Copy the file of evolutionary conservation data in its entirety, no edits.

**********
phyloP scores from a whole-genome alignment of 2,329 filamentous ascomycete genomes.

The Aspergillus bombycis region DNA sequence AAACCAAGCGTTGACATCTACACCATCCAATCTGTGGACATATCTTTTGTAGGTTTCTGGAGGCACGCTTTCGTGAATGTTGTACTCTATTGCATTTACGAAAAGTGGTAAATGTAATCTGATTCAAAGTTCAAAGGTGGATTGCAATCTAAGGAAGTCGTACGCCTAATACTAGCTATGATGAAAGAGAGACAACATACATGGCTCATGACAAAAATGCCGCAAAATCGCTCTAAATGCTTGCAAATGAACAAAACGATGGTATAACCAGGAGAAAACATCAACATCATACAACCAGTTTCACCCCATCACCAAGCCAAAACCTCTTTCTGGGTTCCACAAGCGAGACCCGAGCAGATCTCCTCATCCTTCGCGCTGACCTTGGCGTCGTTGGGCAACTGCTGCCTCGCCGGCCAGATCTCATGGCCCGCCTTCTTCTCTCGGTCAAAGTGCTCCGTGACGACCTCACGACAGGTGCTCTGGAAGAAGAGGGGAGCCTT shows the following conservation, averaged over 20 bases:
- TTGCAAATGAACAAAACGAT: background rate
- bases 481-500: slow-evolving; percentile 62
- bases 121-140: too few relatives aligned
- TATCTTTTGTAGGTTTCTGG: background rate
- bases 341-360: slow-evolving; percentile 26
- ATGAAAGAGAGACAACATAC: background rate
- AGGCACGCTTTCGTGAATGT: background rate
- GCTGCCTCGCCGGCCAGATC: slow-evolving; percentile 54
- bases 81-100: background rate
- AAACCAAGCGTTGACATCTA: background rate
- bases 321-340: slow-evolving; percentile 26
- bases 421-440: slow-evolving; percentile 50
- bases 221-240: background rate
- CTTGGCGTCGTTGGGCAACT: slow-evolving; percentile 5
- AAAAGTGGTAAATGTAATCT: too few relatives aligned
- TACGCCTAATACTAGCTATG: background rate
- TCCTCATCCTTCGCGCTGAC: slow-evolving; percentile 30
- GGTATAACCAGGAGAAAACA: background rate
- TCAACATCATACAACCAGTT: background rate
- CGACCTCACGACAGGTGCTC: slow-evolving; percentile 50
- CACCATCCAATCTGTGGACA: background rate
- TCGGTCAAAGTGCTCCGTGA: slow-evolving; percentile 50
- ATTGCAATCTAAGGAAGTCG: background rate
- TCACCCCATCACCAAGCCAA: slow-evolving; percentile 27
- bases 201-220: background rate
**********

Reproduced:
phyloP scores from a whole-genome alignment of 2,329 filamentous ascomycete genomes.

The Aspergillus bombycis region DNA sequence AAACCAAGCGTTGACATCTACACCATCCAATCTGTGGACATATCTTTTGTAGGTTTCTGGAGGCACGCTTTCGTGAATGTTGTACTCTATTGCATTTACGAAAAGTGGTAAATGTAATCTGATTCAAAGTTCAAAGGTGGATTGCAATCTAAGGAAGTCGTACGCCTAATACTAGCTATGATGAAAGAGAGACAACATACATGGCTCATGACAAAAATGCCGCAAAATCGCTCTAAATGCTTGCAAATGAACAAAACGATGGTATAACCAGGAGAAAACATCAACATCATACAACCAGTTTCACCCCATCACCAAGCCAAAACCTCTTTCTGGGTTCCACAAGCGAGACCCGAGCAGATCTCCTCATCCTTCGCGCTGACCTTGGCGTCGTTGGGCAACTGCTGCCTCGCCGGCCAGATCTCATGGCCCGCCTTCTTCTCTCGGTCAAAGTGCTCCGTGACGACCTCACGACAGGTGCTCTGGAAGAAGAGGGGAGCCTT shows the following conservation, averaged over 20 bases:
- TTGCAAATGAACAAAACGAT: background rate
- bases 481-500: slow-evolving; percentile 62
- bases 121-140: too few relatives aligned
- TATCTTTTGTAGGTTTCTGG: background rate
- bases 341-360: slow-evolving; percentile 26
- ATGAAAGAGAGACAACATAC: background rate
- AGGCACGCTTTCGTGAATGT: background rate
- GCTGCCTCGCCGGCCAGATC: slow-evolving; percentile 54
- bases 81-100: background rate
- AAACCAAGCGTTGACATCTA: background rate
- bases 321-340: slow-evolving; percentile 26
- bases 421-440: slow-evolving; percentile 50
- bases 221-240: background rate
- CTTGGCGTCGTTGGGCAACT: slow-evolving; percentile 5
- AAAAGTGGTAAATGTAATCT: too few relatives aligned
- TACGCCTAATACTAGCTATG: background rate
- TCCTCATCCTTCGCGCTGAC: slow-evolving; percentile 30
- GGTATAACCAGGAGAAAACA: background rate
- TCAACATCATACAACCAGTT: background rate
- CGACCTCACGACAGGTGCTC: slow-evolving; percentile 50
- CACCATCCAATCTGTGGACA: background rate
- TCGGTCAAAGTGCTCCGTGA: slow-evolving; percentile 50
- ATTGCAATCTAAGGAAGTCG: background rate
- TCACCCCATCACCAAGCCAA: slow-evolving; percentile 27
- bases 201-220: background rate